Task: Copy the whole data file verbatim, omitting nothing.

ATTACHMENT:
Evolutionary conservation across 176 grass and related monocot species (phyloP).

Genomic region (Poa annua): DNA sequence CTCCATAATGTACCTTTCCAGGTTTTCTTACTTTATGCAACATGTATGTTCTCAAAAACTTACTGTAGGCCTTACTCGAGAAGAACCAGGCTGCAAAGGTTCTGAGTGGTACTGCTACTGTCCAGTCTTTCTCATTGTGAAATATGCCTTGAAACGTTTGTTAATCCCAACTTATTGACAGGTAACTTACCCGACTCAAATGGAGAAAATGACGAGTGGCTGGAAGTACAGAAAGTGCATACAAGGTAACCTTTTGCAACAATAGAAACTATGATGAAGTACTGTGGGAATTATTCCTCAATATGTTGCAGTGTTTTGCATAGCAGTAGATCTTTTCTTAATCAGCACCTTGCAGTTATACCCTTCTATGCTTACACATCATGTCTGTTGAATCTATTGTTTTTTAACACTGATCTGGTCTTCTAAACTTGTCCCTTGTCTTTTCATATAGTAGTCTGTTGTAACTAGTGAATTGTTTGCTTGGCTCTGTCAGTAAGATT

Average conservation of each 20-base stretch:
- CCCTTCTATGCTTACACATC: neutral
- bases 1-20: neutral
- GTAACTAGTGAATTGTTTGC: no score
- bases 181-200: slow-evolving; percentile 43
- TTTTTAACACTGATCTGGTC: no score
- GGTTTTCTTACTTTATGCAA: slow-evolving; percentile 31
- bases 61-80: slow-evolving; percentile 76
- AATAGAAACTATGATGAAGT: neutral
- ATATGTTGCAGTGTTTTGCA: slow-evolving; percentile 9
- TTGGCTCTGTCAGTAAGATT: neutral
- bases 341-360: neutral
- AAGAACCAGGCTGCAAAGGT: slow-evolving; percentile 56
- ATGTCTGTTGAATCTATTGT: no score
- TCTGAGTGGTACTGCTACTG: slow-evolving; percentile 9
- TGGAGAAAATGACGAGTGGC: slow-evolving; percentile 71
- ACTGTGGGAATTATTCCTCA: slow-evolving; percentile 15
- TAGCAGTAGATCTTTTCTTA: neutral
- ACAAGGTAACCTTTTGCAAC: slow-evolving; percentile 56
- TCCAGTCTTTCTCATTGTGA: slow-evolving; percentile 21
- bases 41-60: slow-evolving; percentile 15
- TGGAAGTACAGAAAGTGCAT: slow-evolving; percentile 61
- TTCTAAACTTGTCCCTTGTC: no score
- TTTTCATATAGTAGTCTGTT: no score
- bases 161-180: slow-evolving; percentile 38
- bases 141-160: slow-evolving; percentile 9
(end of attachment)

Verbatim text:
Evolutionary conservation across 176 grass and related monocot species (phyloP).

Genomic region (Poa annua): DNA sequence CTCCATAATGTACCTTTCCAGGTTTTCTTACTTTATGCAACATGTATGTTCTCAAAAACTTACTGTAGGCCTTACTCGAGAAGAACCAGGCTGCAAAGGTTCTGAGTGGTACTGCTACTGTCCAGTCTTTCTCATTGTGAAATATGCCTTGAAACGTTTGTTAATCCCAACTTATTGACAGGTAACTTACCCGACTCAAATGGAGAAAATGACGAGTGGCTGGAAGTACAGAAAGTGCATACAAGGTAACCTTTTGCAACAATAGAAACTATGATGAAGTACTGTGGGAATTATTCCTCAATATGTTGCAGTGTTTTGCATAGCAGTAGATCTTTTCTTAATCAGCACCTTGCAGTTATACCCTTCTATGCTTACACATCATGTCTGTTGAATCTATTGTTTTTTAACACTGATCTGGTCTTCTAAACTTGTCCCTTGTCTTTTCATATAGTAGTCTGTTGTAACTAGTGAATTGTTTGCTTGGCTCTGTCAGTAAGATT

Average conservation of each 20-base stretch:
- CCCTTCTATGCTTACACATC: neutral
- bases 1-20: neutral
- GTAACTAGTGAATTGTTTGC: no score
- bases 181-200: slow-evolving; percentile 43
- TTTTTAACACTGATCTGGTC: no score
- GGTTTTCTTACTTTATGCAA: slow-evolving; percentile 31
- bases 61-80: slow-evolving; percentile 76
- AATAGAAACTATGATGAAGT: neutral
- ATATGTTGCAGTGTTTTGCA: slow-evolving; percentile 9
- TTGGCTCTGTCAGTAAGATT: neutral
- bases 341-360: neutral
- AAGAACCAGGCTGCAAAGGT: slow-evolving; percentile 56
- ATGTCTGTTGAATCTATTGT: no score
- TCTGAGTGGTACTGCTACTG: slow-evolving; percentile 9
- TGGAGAAAATGACGAGTGGC: slow-evolving; percentile 71
- ACTGTGGGAATTATTCCTCA: slow-evolving; percentile 15
- TAGCAGTAGATCTTTTCTTA: neutral
- ACAAGGTAACCTTTTGCAAC: slow-evolving; percentile 56
- TCCAGTCTTTCTCATTGTGA: slow-evolving; percentile 21
- bases 41-60: slow-evolving; percentile 15
- TGGAAGTACAGAAAGTGCAT: slow-evolving; percentile 61
- TTCTAAACTTGTCCCTTGTC: no score
- TTTTCATATAGTAGTCTGTT: no score
- bases 161-180: slow-evolving; percentile 38
- bases 141-160: slow-evolving; percentile 9